Home Box Office may have garnered critical acclaim from such original series as The Sopranos
and Oz, but it's the theatricals that keep people subscribing to the pay service, according to HBO chairman and CEO Chris Albrecht.
HBO's original movies and series have generally garnered the highest ratings for the network over the past few years. Yet Albrecht maintains that movies drive retention of loyal viewers.
As a result, the network has reached distribution deals with major studios like Warner Bros., 20th Century-Fox and Dreamworks SKG, which produce at least 50% of all current theatrical titles.
"[Movies] are still the No. 1 attribute of why people historically have HBO," Albrecht said during HBO's presentation at the recent Television Critics Association summer press tour in Hollywood. "What our research has shown is the longer you've had HBO, the more important theatrical movies are to you."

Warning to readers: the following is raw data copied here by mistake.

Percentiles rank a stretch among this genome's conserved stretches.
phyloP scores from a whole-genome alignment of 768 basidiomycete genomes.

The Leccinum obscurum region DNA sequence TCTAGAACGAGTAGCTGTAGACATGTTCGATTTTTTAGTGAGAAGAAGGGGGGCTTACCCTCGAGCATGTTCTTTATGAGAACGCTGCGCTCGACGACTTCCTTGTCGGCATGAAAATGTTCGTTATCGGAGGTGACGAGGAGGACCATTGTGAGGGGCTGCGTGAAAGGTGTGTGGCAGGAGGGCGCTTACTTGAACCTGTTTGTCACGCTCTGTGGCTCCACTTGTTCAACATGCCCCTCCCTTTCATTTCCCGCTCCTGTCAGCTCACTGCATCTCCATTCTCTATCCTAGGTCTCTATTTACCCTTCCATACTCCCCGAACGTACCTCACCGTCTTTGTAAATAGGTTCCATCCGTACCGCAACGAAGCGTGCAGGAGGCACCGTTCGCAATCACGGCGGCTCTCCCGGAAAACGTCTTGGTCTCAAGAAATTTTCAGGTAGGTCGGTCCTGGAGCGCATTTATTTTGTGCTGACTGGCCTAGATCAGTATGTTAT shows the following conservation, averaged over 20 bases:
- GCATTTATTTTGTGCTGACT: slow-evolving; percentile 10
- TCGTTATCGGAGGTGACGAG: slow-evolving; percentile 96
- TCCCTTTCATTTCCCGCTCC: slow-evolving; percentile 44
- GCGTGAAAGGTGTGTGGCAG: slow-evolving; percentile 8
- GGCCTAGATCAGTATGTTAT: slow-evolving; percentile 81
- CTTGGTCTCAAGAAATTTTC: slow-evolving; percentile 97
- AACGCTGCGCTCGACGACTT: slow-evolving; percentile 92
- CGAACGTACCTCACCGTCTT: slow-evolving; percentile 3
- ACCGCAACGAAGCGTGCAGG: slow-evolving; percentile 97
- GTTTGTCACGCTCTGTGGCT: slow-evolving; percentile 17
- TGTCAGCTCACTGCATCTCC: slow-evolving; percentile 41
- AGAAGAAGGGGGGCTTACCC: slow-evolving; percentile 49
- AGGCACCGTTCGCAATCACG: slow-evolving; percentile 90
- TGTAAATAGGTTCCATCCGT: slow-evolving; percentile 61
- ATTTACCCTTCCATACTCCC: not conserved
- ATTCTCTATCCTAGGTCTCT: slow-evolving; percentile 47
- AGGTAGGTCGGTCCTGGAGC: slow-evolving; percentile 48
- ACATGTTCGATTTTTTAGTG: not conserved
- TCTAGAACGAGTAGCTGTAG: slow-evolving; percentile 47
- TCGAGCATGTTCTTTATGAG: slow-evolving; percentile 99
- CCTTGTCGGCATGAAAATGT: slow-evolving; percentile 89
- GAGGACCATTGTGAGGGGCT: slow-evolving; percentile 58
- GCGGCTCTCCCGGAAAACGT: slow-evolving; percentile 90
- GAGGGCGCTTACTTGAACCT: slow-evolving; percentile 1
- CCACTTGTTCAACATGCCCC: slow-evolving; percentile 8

Original programming — including movies, series and sports — appeals to the lion's share of new subscribers.
With particular respect to series, Albrecht said HBO — through its numerous television awards and industry kudos — has shown it can compete in the original programming genre and is looking to expand its current lineup.
The network is currently shopping a syndication deal for one of its popular series, Sex and The City. Albrecht would only confirm that HBO is in active discussions with both cable and broadcast networks.
"We will continue to explore and expand, and take risks in that area because we want to be in the series business as a main part of our strategy as well," Albrecht said.
On that front, the network said it will debut two new series this fall: Carnivale, a dark drama about a traveling circus show; and K Street, the George Clooney vehicle depicting a fictional political consulting firm.
In 2004, the network will bow Deadwood, its first Western series, according to Albrecht.